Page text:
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In Sanhedrin 24a the Gemara goes on to explain the different learning styles of the Yerushalmi Scholars (friendly; gave honor to each other) and the Babylonian Scholars (sharp with each other's viewpoints). The Gemara ends off by saying:

מאי בבל א"ר יוחנן בלולה במקרא בלולה במשנה בלולה בתלמוד (איכה ג, ו) במחשכים הושיבני כמתי עולם אמר ר' ירמיה זה תלמודה של בבל

The Talmud of Bavel is not as clear as Yerushalmi (the Gemara says it in a more explicit manner). Does this Gemara refer to our present Talmud, or does it refer to the Talmud prior to its final editing and format?

  • I don't understand entirely what you are asking – Dr. Shmuel Apr 12 at 2:38
  • When the gemara says that talmud Bavli is considerd dark and unclear is it referring to our gemara after it was sealed ,or is it referring to their times when the Bavli might have been more terse – sam Apr 12 at 2:42
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    I don't think it's using the word Talmud like you are. – robev Apr 12 at 3:57
  • 1. THe word תלמוד in the Talmud does not refer to the book of Talmud, it refers to לימוד. So this passage does not describe the final Talmud as we know it. 2. Do you translate "במחשכים" as "clear "? Where do you take "not clear" and "inferior" from? – Al Berko Apr 12 at 9:13
  • I am referring to the fomrat that they learned. Obviously they said over Braisos and Mishna and then had a discussion. What i am trying to get at is would they consider the present day Talmud bavli as inferior to the Yerushalmi. @AlBerko I say not clear from the lashon of the passuk which is mashma unclear ,inferior I get from the whole discussion in the gemara which says just that – sam Apr 12 at 13:18
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As I addressed those differences in my answer to "why-is-talmud-bavli-studied-more-than-yerushalmi":

  1. Please note that R' Yochanan and R' Yeremiya, the authors of those statements were both Israelis, so they "criticize" the way Babylonians study Torah, calling them חושך.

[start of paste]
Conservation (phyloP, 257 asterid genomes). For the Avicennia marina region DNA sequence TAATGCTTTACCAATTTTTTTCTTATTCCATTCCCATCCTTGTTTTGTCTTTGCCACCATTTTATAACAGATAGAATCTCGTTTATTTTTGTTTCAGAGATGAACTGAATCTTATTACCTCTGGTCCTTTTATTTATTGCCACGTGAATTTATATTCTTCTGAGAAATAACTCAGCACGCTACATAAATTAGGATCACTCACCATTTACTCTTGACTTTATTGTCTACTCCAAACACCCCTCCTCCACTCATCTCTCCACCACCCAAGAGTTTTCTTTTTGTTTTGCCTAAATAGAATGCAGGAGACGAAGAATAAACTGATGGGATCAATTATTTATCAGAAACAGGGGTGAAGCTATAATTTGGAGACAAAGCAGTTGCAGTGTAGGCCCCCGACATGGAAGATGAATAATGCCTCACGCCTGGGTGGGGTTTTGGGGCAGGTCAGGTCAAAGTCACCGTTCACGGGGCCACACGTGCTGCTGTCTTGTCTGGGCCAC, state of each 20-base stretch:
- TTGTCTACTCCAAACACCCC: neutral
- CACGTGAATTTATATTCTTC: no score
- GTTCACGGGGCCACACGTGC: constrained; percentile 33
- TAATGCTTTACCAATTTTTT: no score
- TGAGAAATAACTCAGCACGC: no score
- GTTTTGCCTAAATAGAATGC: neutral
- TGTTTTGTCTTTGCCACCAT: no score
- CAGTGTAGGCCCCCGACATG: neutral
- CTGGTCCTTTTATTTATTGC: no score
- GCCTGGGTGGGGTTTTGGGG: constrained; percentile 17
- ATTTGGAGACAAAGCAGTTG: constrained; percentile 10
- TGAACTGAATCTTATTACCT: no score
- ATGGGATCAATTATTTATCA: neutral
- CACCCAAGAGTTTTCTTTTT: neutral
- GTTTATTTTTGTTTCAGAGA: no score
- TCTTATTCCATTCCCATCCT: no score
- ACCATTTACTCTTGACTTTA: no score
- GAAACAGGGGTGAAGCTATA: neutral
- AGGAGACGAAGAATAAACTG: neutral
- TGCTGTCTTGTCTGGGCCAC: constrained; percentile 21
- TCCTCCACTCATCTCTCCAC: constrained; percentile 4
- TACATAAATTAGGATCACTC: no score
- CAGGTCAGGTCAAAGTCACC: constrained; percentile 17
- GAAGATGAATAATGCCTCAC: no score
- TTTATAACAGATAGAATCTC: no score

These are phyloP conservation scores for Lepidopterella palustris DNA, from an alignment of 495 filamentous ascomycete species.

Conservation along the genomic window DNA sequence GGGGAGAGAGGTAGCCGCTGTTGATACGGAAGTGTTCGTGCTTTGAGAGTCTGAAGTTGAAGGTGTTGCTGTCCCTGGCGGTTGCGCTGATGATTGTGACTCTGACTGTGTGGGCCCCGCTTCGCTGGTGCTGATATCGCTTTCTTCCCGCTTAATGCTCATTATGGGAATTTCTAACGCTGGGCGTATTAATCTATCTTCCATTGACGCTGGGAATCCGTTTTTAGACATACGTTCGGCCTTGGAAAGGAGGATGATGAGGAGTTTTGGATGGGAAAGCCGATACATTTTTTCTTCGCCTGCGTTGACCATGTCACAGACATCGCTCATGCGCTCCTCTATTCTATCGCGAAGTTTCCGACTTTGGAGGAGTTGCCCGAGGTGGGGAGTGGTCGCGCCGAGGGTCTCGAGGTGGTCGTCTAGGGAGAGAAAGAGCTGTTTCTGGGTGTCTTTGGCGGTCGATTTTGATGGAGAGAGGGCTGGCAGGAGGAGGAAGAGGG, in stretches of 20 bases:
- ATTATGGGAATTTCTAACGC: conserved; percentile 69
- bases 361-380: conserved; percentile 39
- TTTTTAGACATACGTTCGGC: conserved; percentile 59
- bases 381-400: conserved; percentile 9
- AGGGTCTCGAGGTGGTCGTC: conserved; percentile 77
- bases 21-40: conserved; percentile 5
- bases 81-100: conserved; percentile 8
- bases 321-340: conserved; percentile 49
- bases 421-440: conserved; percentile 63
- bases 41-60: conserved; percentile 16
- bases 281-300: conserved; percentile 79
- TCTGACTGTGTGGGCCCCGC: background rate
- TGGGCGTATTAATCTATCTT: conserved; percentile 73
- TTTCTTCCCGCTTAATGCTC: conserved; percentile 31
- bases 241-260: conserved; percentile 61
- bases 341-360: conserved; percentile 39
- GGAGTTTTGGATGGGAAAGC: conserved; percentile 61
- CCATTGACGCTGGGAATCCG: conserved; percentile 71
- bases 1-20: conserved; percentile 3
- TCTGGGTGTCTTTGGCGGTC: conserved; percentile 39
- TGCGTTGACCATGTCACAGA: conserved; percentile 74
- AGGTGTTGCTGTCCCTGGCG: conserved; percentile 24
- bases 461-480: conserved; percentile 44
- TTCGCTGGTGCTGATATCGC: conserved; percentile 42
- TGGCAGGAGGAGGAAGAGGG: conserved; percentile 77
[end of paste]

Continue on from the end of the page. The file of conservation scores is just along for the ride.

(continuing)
2. I personally see it not as rude criticism but as a very keen observation - indeed as the saying goes "רחוק מהעין רחוק מהלב" it appears that the Torah centers in Babylon were not only far from Eretz Israel physically but also "spiritually", feeling a great deal of freedom from the Torah of the Israeli Rabbis and their tradition.

  3. Exile is always called חושך (compare to the Greek exile called חושך in Ber.Rabboh 2,4 "שהחשיכה עיניהם של ישראל), as opposed to the light of the Temple and Zion.

  4. So the Israeli Rabbis call the Babylonian approach to Talmud - as Halacha learning as darkness, the lack of the divine "light" of the Wisdom of the Land of Israel.

This is well put in the WIKI page:

רבי ירמיה העריך רבות את ארץ ישראל ואת תלמודה. בכך דמה לרבו, רבי זירא, שעלה אף הוא מבבל לארץ ישראל, ומתוך חיבת הארץ ותלמודה הִרבָּה בתעניות לשכיחת תלמודה של בבל,
בשל דרך הלימוד השונה והפלפול שהיה נהוג שם.
על תלמודה של בבל אמר את הפסוק "במחשכים הושיבני כמתי עולם",
ובשומעו דבר הלכה שנאמר בבבל והיה מנוגד לדעת החכמים בארץ ישראל, היה דוחה את דבריהם באמירה: בבליים טפשים, משום שיושבים בארץ חשוּכה אומרים דברים חשוּכים.

So to your question - yes, the Israeli Rabbis saw the Babylonian approach as inferior one relatively to theirs, seeing the Babylonian scholars as stupid and rude, criticising their argumentation and reasoning, but indeed the Babylonians didn't see it as such but a different cultural phenomenon embracing the fact that the majority of the nation is scattered abroad and requires a different way of Rabbinical thinking and leadership (see my other deleted answer there).

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